Archive for April, 2013

The Fatherhood Connection is moving across Monroe and Livingston Counties.We having excellent groups in N.Y. area. amd even groups for boys. We hope you enjoy the presentation. If you would like us to present in your area, or are interested n speaking opportunities or presentations, please contact us at

Not every  father  has the privilege of being able to offer his son or daughter skills for living; but if you do,  parents may raise their children with  much stress and struggle.   We noticed there was a really good resource out that  describes well how to offer these skills of resilience  fathers, if you are wondering what helps your children to grow, its character. But even more resilient character.  Here are a few  wonderful privileges that exist from being a father you may be able to practice.

1. Insight  is the ability to see things as they are. Asking tough questions and giving honest answers.  It is sensing, knowing and understanding.

2.Independence is the ability to distance and/or disengage.  Separating/ Straying/ Disengaging Distancing emotionally and physically from the sources of trouble in one’s life.

3. Initiative involves taking charge of challenging situations or problems.

4. Relationships  need  continual exploration,  and being able to establish working relationships is key to  connecting. Managing  relationships involve making fulfilling connections to other people and developing close    connections to others.   –   Attaching/Connecting/ Recruiting 

5. Creativity   – Using imagination and expressing oneself in art forms.

6. Humor –  Playing/Laughing/ Shaping  finding the comic in the tragic.

7.  Morality –  Judging/Serving,/ Valuing  Acting on the basis of an informed conscience. 

father son pic-walk 2_edited-1

Source: The Resilient Self: How Survivors of Troubled Families Rise Above Adversity (Villard, 1993 ) By Steven J. Wolin, M.D. and Sybil Wolin, Ph.D.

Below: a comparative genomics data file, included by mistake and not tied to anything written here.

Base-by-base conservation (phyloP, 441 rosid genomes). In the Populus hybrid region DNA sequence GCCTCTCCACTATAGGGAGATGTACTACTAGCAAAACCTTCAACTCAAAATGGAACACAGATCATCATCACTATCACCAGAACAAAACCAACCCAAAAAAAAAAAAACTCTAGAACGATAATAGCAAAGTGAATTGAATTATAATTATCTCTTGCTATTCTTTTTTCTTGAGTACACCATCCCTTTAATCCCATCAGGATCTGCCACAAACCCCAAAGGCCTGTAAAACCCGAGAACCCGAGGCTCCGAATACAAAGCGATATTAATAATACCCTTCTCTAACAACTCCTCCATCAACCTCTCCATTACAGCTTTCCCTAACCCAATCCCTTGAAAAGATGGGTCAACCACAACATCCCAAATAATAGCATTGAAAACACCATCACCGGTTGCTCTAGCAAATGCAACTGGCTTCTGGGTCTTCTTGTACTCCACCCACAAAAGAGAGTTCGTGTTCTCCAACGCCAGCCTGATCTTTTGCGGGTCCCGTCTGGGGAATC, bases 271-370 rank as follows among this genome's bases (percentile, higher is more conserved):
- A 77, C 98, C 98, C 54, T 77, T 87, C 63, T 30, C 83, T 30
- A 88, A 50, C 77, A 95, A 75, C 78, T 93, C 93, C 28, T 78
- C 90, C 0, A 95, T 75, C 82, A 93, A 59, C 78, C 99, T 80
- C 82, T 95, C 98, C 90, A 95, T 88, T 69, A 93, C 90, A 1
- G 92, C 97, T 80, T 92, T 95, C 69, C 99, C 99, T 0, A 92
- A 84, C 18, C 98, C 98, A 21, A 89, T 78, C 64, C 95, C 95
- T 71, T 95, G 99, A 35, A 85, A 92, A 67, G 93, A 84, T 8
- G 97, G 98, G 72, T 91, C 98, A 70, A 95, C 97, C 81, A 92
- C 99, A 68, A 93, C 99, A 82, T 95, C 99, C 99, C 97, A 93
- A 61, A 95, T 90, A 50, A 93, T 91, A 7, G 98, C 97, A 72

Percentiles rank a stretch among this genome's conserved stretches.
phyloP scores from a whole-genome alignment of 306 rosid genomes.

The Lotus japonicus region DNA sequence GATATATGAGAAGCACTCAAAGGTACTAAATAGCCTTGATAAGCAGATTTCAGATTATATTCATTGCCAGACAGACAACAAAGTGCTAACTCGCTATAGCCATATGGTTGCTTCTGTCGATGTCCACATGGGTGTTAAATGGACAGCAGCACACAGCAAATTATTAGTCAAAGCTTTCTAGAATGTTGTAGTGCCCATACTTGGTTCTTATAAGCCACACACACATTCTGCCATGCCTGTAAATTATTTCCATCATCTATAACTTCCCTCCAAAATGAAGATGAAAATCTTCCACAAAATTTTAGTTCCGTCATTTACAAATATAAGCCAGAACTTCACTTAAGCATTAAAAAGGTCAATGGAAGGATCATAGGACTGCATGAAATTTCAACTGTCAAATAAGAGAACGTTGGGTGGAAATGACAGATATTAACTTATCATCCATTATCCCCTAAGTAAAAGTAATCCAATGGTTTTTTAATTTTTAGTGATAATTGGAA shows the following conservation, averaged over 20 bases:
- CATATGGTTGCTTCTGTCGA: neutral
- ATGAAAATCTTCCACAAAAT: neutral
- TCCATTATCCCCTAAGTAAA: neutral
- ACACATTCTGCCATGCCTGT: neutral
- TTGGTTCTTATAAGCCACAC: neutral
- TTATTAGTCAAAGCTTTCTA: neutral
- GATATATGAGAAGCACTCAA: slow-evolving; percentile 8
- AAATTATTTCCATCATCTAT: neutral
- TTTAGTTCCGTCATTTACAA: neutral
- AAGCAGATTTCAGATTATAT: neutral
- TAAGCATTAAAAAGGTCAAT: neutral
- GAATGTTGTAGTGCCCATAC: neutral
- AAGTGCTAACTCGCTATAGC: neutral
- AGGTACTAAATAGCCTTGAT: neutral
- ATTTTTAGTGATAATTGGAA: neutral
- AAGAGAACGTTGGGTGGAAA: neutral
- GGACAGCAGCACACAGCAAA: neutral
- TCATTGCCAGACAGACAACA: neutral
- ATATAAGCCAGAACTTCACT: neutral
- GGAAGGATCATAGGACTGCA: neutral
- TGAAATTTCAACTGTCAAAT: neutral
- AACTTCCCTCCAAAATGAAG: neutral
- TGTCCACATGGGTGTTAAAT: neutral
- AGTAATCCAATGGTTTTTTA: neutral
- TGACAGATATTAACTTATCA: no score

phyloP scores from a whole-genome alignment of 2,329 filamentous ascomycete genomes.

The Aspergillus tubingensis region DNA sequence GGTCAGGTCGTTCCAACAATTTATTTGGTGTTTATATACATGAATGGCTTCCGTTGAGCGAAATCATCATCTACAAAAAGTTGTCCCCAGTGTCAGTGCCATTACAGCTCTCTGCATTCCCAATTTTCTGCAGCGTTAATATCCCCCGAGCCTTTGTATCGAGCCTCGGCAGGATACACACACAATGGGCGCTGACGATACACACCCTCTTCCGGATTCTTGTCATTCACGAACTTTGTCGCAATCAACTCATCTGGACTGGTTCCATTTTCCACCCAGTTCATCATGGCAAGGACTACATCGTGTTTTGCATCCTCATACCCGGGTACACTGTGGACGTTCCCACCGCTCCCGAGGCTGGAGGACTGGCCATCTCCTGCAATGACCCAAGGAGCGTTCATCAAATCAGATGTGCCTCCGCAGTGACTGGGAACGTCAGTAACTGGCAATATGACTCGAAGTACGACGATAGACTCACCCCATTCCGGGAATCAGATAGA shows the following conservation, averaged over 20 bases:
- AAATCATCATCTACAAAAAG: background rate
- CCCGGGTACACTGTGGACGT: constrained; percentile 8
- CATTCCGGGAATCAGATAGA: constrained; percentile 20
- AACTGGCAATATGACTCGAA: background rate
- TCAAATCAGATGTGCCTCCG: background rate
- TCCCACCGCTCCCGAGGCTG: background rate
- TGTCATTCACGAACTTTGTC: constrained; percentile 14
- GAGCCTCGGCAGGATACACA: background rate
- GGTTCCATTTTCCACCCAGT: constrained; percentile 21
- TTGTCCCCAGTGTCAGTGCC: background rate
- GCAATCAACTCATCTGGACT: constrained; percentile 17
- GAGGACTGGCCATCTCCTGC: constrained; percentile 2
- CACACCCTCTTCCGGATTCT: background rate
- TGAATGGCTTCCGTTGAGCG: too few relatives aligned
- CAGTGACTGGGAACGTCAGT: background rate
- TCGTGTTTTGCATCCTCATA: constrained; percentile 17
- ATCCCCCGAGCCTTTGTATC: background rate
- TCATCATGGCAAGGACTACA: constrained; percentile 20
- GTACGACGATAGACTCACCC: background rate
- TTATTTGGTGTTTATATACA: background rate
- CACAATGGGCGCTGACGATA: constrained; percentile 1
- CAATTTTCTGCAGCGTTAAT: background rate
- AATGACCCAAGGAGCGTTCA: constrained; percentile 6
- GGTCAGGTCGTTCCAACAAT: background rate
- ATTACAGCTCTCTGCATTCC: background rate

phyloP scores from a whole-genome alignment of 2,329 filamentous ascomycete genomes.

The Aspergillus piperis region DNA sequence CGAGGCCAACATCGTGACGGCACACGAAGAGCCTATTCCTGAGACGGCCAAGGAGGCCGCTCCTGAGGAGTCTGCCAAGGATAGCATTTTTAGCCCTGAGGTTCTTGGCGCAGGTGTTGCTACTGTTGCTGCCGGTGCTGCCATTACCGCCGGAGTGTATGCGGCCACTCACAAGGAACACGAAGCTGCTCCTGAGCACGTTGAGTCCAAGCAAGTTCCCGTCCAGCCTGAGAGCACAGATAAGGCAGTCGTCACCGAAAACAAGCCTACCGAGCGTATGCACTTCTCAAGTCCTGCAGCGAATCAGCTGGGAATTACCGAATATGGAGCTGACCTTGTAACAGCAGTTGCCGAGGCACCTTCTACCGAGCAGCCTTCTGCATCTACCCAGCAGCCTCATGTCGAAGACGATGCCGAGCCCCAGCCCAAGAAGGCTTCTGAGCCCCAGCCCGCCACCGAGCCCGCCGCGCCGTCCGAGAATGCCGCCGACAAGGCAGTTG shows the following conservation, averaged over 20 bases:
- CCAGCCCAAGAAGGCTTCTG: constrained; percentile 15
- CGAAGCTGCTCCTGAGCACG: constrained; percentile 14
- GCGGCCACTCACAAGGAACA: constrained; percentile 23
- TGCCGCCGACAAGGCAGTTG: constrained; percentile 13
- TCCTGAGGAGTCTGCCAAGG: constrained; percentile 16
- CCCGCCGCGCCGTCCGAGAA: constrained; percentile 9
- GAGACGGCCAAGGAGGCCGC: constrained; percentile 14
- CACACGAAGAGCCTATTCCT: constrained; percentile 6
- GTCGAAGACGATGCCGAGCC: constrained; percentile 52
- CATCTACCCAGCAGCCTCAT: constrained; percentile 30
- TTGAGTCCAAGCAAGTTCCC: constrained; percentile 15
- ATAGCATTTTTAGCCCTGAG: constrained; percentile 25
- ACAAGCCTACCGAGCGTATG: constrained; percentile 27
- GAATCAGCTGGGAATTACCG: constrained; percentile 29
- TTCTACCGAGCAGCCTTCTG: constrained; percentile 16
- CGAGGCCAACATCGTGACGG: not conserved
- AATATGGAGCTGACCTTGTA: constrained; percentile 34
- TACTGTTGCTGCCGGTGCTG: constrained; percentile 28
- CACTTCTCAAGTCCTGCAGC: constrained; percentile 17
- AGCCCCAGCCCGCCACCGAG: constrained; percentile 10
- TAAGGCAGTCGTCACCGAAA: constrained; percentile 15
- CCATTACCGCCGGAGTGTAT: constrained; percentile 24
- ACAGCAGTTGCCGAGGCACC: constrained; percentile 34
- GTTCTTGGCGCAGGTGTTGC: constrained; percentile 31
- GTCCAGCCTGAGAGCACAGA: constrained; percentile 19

Steven J. Wolin, M.D. is clinical professor of psychiatry at the George Washington University Medical School in Washington DC, director of family therapy training, and a long time investigator at the Center Family Research. His research is published in over 40 papers and in a book, The Alcoholic Family (Basic Books, 1988), co-authored with his colleagues at GWU. Dr. Wolin was the project director for a postdoctoral training program funded by NIAAA and for an OSAP-supported conference on children of alcoholics. He maintains an active clinical practice in psychiatry.

His wife, Sybil Wolin Ph.D. is a developmental psychologist. She has worked as an advocate for public school services for handicapped children, an educational diagnostician and tutor, and a teacher.

The Wolins are co-directors of Project Resilience, a private organization in Washington DC that consults to schools, clinics and prevention agencies. Since the Wolins began their work on resilience in the late 80’s, they have presented more than 200 workshop across the country and abroad, for instance, to state and county child welfare departments, alcohol and drug prevention agencies, school systems, professional associations, and mental health clinics.

asking tough questions and giving honest answers.

Will Smith’s portrayal of a son yearning for his father’s love and yet becoming desensitized to the anger is an excellent portrayal of the hurt and pain kids and young men and women tend to feel. (Thanks, Will Smith) for your good acting.

They are sad, but true feelings.
So fathers we encourage you to never stop trying to REACH OUT to your children. No matter what the circumstances, still try. If it turns out they have left, and you have no contact, use your spiritual and natural resources to find help, so that you are not alone, and in isolation.

For young men and women who have father hunger, you also should seek resource and support. You are not alone.

  • Fifteen million U.S children, or 1 in 3 live without a father.
  • In all but 11 states, most black children do not live with both parents, 77%white and 61% hispanics to 25%black live with both parents
  • In Livingston County, (Near Rochester, N.Y.) 56% of children referred to community service live with their mother and 23% live with both parents 
  • •Father Factor in Poverty
  • –Children in father-absent homes are almost four times more likely to be poor.  In 2011, 12 percent of children in married couple families were living in poverty, compared to 44 percent of children in mother only families.
  • •Father Factor in Behavioral Problems – Children born to single mothers show higher levels of aggressive behavior than children born to married mothers.
  • Father Factor in Incarceration – Youths in father-absent households had significantly higher odds of incarceration than those in mother-father families.

In fact, our President, President Obama grew up without a father.
 “You know…don’t get me wrong. As the son of a single mom who gave everything she had to raise me, with the help of my grandparents, you know, I turned out O.K.,” he continued. “But at the same time, I wish I had a father who was around and involved.”Image